• 2
    Thank you so much @Serg for the detailed explanation and answering each question separately and systematically! – Logan Nov 14 '16 at 14:03
  • @Logan my pleasure, always glad to help :) – Sergiy Kolodyazhnyy Nov 14 '16 at 14:26
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    Luckily, the source for the mentioned tools is available since they are FLOSS. Therefore I would say reversing them is a bit overkill in this case. :) – Andrea Lazzarotto Nov 15 '16 at 8:53
  • 1
    @AndreaLazzarotto Yep, Unity Tweak Tool and Dconf editor - those are open source, so there's no need to reverse engineer those. In my answer I kept everything very general and tried to cover not just those tools, but other possibilities – Sergiy Kolodyazhnyy Nov 15 '16 at 12:20
  • Faster is rarely the point for GUI applications. Escaping or marshalling the values for use with a shell tool is tedious, easy to get wrong and pointless if you can simply use the library. Re debugging: If the application is installed with debug symbols and written in a language supported by gdb (on debian e.g. by installing a corresponding -dbg package), you don’t need to know assembler: gdb will show you the source code using the debug info while you step through the application. What will be harder is to find a proper entry point to start debugging from, because of boring GUI boilerplate. – Jonas Schäfer Nov 15 '16 at 16:49
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Spying on what happens

Most of what these settings editors do can be watched by running

dconf watch /

in a terminal.

gsettings

Also most of the time, to achieve what you see happening with the command above, these applications will need to edit the dconf database (further below). This can be done either directly, by using the cli options of dconf (which is not preferred), or by running the corresponding gsettings commands, like the one you mention.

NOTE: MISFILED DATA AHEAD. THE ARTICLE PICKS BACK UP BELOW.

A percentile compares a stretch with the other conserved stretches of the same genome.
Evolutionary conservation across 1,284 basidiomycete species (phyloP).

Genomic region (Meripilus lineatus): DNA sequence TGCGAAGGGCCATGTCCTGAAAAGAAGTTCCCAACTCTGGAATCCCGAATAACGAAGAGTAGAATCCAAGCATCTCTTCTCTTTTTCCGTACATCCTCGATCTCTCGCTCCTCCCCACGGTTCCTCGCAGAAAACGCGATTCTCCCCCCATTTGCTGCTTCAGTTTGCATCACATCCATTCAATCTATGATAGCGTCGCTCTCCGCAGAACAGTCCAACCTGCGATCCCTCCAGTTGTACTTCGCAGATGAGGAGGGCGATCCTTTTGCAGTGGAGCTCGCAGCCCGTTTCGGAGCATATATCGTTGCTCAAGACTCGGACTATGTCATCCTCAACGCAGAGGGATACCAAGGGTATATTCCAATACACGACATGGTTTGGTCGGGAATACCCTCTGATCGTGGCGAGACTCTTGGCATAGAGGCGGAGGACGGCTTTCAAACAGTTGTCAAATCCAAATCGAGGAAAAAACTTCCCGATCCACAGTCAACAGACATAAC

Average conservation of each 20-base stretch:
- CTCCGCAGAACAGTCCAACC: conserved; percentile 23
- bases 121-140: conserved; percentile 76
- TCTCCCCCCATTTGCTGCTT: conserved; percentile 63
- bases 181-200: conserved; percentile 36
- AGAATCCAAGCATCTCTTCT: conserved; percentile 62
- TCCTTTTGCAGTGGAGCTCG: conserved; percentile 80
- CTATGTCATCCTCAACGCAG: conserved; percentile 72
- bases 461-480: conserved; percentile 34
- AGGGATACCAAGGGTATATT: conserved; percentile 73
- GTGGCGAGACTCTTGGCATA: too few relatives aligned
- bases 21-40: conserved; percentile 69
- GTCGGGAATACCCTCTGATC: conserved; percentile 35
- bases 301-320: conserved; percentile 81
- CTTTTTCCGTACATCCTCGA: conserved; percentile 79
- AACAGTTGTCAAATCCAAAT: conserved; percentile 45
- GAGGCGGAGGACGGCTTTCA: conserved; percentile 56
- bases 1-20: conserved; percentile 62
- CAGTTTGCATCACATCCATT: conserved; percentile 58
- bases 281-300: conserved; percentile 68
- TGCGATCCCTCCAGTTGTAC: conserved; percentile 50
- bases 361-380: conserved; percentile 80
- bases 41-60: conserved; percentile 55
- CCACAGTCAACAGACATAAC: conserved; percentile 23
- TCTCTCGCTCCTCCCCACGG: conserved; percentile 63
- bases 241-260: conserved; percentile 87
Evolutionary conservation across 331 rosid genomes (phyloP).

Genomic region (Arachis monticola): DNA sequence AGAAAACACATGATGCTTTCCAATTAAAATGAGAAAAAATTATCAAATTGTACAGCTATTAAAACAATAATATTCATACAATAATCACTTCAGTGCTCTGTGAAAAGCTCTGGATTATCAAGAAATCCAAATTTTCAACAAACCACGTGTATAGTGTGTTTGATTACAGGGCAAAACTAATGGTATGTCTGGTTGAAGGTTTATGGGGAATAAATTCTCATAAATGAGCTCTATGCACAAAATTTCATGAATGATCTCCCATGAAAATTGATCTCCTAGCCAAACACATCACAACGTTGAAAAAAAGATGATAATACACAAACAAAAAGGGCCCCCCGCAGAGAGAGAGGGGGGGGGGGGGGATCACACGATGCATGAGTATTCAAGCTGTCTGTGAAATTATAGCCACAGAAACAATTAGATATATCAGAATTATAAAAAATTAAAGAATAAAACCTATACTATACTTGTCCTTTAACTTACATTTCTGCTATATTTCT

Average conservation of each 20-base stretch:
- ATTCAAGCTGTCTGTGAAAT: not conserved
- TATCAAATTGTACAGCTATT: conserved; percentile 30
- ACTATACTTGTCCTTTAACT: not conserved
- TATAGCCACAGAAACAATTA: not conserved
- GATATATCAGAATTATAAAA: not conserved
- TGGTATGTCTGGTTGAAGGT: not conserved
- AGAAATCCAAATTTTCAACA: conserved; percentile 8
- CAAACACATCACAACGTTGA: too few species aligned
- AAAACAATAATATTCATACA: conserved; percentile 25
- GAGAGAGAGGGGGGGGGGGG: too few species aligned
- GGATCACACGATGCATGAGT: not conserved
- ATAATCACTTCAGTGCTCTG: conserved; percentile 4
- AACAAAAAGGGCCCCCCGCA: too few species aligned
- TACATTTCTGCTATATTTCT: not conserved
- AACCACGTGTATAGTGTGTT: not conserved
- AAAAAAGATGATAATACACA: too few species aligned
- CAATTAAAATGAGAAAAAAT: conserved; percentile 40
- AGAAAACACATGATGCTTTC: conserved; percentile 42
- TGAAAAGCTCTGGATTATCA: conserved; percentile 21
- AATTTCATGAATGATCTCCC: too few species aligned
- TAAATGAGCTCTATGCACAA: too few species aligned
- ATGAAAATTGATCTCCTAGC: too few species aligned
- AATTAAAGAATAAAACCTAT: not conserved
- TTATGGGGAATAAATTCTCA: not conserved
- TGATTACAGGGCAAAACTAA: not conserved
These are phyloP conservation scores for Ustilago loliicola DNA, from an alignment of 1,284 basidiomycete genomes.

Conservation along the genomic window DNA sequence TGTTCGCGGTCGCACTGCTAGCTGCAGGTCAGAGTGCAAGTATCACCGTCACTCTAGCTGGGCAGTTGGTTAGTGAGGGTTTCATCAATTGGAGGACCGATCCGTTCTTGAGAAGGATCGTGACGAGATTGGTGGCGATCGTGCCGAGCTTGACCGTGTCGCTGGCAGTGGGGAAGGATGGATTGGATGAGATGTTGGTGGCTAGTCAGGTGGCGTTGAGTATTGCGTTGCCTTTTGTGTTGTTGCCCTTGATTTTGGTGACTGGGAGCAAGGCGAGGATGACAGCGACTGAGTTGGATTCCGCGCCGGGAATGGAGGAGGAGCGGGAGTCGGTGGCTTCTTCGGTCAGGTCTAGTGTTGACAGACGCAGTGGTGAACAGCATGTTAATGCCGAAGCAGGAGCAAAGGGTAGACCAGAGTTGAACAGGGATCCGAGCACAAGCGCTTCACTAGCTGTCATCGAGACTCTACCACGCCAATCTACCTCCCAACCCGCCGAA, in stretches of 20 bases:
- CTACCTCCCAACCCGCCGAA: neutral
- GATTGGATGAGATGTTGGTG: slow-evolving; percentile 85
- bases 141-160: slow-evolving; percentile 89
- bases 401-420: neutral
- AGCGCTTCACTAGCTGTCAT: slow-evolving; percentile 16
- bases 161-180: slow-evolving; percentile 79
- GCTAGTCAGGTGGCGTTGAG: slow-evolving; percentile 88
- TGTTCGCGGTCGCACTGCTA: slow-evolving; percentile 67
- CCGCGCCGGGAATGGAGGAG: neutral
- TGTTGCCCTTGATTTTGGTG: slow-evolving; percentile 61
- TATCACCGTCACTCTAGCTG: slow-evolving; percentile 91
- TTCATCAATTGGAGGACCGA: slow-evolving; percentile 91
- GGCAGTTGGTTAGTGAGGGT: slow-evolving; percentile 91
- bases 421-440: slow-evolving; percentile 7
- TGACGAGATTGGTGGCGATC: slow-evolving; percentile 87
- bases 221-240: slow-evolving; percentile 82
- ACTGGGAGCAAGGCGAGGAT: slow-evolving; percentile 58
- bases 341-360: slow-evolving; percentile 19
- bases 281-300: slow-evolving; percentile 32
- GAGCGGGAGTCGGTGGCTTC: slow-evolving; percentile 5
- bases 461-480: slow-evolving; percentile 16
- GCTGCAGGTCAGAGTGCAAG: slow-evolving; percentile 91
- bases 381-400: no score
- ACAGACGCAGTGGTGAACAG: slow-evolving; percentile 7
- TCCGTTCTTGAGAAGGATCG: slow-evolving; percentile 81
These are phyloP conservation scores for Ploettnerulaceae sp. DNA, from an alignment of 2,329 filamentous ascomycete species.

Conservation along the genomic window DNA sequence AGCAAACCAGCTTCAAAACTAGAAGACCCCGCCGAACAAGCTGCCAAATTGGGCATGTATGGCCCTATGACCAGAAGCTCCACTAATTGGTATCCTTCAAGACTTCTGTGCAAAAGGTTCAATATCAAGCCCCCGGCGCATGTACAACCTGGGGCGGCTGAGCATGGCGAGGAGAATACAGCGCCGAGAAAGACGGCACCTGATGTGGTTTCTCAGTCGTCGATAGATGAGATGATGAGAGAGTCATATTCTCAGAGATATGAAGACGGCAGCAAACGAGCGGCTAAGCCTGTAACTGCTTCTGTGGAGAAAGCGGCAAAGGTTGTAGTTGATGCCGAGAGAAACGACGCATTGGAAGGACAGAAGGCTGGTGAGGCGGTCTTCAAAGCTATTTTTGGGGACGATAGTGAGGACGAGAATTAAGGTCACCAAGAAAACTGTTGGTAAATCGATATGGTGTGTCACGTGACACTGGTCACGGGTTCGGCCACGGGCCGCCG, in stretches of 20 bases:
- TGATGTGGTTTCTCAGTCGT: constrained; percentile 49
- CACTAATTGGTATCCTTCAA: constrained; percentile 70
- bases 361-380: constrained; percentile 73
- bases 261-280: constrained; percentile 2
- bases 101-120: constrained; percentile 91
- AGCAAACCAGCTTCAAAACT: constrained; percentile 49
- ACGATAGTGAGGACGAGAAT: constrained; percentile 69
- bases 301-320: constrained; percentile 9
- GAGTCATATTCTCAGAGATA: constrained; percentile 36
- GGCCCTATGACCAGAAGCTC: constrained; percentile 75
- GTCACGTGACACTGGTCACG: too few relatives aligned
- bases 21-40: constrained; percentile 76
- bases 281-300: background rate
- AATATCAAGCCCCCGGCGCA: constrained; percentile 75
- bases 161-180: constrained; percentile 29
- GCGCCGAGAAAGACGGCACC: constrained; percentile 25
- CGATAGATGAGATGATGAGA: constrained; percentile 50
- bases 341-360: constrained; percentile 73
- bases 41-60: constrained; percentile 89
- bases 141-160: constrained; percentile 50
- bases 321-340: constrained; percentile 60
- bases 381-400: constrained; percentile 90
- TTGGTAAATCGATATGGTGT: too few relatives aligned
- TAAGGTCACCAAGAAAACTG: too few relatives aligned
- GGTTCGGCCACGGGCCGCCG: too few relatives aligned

To run these commands, no terminal window is needed, as you can see in the examples.

About, gsettings, dconf and the dconf database

gsettings is the cli frontend to dconf, which in its turn edits the dconf database, where most of the settings are stored, in binary format. See also this nice answer.

The dconfdatabase, by the way, can also be edited from the GUI by dconf editor, which is in the repositories:

enter image description here

Working samples

a. In python

enter image description here

To show you what happens under the hood, below a working sample to toggle your launcher position from GUI in a single (toggle) button:

#!/usr/bin/env python3
import gi
gi.require_version('Gtk', '3.0')
from gi.repository import Gtk
import subprocess

key = ["com.canonical.Unity.Launcher", "launcher-position"]

class ToggleWin(Gtk.Window):

    def __init__(self):
        Gtk.Window.__init__(self, title="Toggle")
        button = Gtk.Button("Toggle launcherposition")
        button.connect("clicked", self.toggle)
        self.add(button)

    def toggle(self, *args):
        # read the current setting on launcher position
        current = subprocess.check_output([
            "gsettings", "get", key[0], key[1]
            ]).decode("utf-8").strip()
        # toggle to the other option
        new = "'Left'" if current == "'Bottom'" else "'Bottom'"
        subprocess.Popen([
            "gsettings", "set", key[0], key[1], new
            ])

def delete_actions(*args):
    Gtk.main_quit()

def miniwindow():
    window = ToggleWin()
    window.connect("destroy", delete_actions)
    window.show_all()
    Gtk.main()

miniwindow()
  • Paste the code into an empty file.py
  • run it by the command:

    python3 /path/to/file.py
    

...and have fun.

b. Launcher icon

Even a simple launcher can do the job from the GUI:

enter image description here

[Desktop Entry]
Name=Set launcherposition
Exec=zenity --info --text="Right- click to set launcher position"
Type=Application
StartupNotify=False
Icon=preferences-system

Actions=Launcher to bottom;Launcher on the left;

[Desktop Action Launcher to bottom]
Name=Launcher to bottom
# right click option to set launcher to bottom
Exec=gsettings set com.canonical.Unity.Launcher launcher-position Bottom

[Desktop Action Launcher on the left]
Name=Launcher on the left
# right click option to set launcher to left
Exec=gsettings set com.canonical.Unity.Launcher launcher-position Left
  • Paste the code into an empty file, save it as setlauncher.desktop
  • Drag it on to the launcher and right-click

For permanent use, store it in ~/.local/share/applications (for local use) or ~/usr/share/applications for all users.

  • @Logan don't mention it :) – Jacob Vlijm Nov 14 '16 at 14:03